ADVANTAGES/DISADVANTAGES OF E-RETAILING. ADVANTAGES (CONSUMER PERSPECTIVE)  E-retailing reduces the physical pain of going out to supermarkets and other retail outlets. (Especially in bad weather conditions).  E-retailing helps consumers in saving time by providing them convenient accessibility, one touch accessibility.  E-retailing also helps consumers to seek out the lowest prices or best deal available for items and services.  It also provides access to infinite variety of products available online as consumers can browse through products that are made all round the world. DISADVANTAGES (CONSUMER PERSPECTIVE)  E-tailing lags touch and feel factor, demonstration of the products is not available.  E-shopping can be very risky and insecure as the sensitive information like credit card details is involved in the transaction and hackers can fraudulently acquire it.  Quality of the product may not be the same as prescribed on the net.  Many shoppers enjoy shopping with friends; this enjoyment is lost in e-shopping.  Consumer must be knowledgeable about the use of internet, moreover an internet connection and computer is must for online shopping. ADVANTAGES (RETAILERS PERSPECTIVE)  Retailers can target large number of consumers as geographical constraints are reduced.  Retailers can leverage a lot of Cost Advantage as cost of retail space is reduced.  Transportation cost from manufacturer to retailer is reduced, which can be passed on to Customers or towards more margins.  As there is no constraint of space, more products can be provided and displayed, which help in diversifying portfolio. DISADVANTAGES (RETAILERS PERSPECTIVE) Retailers have to build in a lot of trust due to intangibility of products and have to spend heavily for the same.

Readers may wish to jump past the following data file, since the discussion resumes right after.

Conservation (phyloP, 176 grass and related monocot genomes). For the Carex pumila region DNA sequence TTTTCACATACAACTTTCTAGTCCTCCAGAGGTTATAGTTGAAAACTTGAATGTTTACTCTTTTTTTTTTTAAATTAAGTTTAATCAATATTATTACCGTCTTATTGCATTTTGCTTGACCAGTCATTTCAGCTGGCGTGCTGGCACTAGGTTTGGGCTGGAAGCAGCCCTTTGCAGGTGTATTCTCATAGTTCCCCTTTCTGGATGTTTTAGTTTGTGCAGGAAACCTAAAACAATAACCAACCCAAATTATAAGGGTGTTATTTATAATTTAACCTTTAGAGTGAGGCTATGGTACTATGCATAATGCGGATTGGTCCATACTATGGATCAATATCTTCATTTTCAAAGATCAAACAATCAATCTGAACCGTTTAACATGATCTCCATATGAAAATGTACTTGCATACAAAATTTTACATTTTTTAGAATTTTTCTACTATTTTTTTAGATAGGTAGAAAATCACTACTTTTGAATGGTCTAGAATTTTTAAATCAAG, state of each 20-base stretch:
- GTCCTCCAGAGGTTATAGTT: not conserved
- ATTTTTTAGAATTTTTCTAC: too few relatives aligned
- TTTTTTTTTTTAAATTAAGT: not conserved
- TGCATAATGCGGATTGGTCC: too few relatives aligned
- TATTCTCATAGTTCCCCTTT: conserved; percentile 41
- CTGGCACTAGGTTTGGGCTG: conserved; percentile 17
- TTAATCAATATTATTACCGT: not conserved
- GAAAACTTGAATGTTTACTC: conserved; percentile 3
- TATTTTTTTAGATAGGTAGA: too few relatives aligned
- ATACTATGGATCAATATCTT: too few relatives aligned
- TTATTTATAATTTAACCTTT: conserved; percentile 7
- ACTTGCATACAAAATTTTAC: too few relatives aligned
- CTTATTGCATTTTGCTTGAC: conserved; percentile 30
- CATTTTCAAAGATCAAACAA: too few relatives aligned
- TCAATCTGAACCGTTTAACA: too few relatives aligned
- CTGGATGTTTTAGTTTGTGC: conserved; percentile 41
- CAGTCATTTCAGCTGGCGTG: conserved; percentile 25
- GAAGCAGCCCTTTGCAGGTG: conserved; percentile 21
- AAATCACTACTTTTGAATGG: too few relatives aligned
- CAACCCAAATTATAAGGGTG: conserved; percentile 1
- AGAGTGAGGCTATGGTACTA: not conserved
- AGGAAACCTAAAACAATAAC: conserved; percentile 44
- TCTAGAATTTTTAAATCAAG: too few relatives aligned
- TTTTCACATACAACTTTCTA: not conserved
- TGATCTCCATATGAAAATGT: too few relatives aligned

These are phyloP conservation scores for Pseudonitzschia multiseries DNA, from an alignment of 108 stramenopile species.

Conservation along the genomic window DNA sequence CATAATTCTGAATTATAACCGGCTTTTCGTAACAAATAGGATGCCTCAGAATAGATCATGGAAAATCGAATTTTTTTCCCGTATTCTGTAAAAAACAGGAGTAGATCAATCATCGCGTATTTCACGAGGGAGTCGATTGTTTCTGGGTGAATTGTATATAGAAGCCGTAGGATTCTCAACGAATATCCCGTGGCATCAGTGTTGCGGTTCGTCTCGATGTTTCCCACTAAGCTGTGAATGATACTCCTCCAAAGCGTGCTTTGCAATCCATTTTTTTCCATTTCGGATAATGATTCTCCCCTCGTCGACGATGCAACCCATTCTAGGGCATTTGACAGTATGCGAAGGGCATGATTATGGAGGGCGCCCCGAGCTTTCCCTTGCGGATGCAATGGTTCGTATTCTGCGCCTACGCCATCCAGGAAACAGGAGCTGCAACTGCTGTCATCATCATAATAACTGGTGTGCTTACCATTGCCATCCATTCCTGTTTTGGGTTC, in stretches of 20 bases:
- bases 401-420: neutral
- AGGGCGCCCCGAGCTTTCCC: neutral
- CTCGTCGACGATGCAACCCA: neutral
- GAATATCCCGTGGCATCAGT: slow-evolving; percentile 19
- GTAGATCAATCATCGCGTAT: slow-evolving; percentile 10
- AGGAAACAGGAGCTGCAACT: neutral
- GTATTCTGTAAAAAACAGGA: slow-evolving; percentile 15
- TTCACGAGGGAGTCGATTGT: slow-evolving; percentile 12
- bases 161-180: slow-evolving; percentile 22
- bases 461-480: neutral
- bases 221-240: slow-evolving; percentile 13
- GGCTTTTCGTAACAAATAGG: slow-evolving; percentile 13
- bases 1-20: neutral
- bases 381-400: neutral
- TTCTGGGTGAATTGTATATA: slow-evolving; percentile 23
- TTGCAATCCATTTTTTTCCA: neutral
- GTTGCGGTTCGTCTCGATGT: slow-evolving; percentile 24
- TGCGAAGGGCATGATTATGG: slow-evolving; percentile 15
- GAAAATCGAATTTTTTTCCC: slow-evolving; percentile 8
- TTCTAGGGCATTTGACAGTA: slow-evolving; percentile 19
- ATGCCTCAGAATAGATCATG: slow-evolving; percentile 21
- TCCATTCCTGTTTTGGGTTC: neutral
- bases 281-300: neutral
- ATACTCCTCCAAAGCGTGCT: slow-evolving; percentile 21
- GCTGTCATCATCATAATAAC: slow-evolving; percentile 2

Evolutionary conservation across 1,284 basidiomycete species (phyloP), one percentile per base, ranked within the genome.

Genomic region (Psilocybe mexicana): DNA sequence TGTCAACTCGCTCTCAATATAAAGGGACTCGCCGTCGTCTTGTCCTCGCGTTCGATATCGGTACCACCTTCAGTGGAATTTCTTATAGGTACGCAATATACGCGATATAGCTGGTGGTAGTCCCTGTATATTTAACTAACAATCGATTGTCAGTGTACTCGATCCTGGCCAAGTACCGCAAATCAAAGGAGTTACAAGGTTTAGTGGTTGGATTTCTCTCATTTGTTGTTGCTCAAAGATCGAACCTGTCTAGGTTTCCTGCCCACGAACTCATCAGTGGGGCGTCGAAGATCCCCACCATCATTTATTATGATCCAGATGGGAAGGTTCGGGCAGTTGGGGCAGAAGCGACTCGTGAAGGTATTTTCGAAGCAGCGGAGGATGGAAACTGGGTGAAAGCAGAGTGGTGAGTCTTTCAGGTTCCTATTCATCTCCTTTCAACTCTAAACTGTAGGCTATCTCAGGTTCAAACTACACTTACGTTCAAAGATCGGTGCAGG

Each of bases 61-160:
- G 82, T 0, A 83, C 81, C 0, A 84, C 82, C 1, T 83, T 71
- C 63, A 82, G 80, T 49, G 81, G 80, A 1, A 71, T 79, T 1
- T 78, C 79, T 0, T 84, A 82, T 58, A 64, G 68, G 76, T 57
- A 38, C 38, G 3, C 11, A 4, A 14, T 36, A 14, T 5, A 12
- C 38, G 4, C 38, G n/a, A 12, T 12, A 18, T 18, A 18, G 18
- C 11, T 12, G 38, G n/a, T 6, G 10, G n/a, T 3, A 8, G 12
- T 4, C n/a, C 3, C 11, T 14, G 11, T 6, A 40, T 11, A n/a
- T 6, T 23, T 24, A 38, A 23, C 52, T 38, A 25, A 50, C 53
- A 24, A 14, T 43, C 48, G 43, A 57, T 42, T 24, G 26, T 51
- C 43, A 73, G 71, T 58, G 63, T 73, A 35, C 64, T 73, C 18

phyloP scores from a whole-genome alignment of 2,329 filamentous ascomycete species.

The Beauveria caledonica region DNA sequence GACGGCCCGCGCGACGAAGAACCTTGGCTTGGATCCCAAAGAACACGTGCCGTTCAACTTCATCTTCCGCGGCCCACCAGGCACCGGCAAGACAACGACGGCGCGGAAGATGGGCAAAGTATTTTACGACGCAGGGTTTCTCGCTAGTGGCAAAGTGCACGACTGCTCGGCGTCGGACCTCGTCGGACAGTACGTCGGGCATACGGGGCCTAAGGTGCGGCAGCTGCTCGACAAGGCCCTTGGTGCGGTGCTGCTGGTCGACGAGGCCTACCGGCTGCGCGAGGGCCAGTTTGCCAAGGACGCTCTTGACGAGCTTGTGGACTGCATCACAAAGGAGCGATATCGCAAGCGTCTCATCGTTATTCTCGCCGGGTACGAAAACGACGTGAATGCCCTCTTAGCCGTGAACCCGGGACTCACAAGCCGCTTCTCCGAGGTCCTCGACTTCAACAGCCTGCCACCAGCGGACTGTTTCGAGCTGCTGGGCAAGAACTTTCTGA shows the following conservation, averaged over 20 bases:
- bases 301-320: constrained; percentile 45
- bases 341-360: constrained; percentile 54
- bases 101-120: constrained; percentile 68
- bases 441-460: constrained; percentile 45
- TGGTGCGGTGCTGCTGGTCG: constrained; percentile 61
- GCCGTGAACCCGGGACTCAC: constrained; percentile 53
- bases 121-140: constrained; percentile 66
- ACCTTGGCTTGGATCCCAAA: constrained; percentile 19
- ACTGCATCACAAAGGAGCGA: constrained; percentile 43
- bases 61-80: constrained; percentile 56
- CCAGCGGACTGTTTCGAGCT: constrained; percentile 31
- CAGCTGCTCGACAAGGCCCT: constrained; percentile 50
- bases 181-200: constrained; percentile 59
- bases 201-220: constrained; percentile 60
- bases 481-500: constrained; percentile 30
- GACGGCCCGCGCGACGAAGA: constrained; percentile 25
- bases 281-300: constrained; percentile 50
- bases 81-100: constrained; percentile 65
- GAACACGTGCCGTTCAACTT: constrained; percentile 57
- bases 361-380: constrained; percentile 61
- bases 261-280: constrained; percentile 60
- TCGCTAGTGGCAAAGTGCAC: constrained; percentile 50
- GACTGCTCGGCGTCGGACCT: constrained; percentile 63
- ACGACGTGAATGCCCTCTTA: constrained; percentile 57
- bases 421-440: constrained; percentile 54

23  Retailers have to maintain a sound distribution system for proper delivery mechanism  E-retailing may lead to Channel Conflict to avoid it integration between Online and Offline channels are required.  Fraudulent purchases from customer end can also create problem for the retailers

REQUISITES FOR ONLINE RETAILERS FOR BETTER CUSTOMER EXPERIENCE Brand Leverage Induce Customers online by creating incentives Making most of customer information and relationships Efficient use of distribution infrastructure Exploit Opportunities for partnering Managing channel conflicts A developed Brand recognition and trust will have lower consumer acquisition costs and higher conversion rates in case of browsers to buyers. As the cost of serving customer online is less, some of the funds should be diverted for encouraging the consumers to use eretailing facilities. The rich knowledge base and strong relationship that retail player may have developed over the years should be used to anticipate consumer needs and preferences. Distribution infrastructure is the most important part of online retailing. All the cost advantage and convenience will be lost if a company does not possess a proper distribution channel to serve the consumer needs. Partnering can speed execution give access to critical skills, and generate additional equity from incumbents assets. Moving online can trigger conflicts between channels. Online players need to find creative ways to avoid conflict within the company and its supply chain.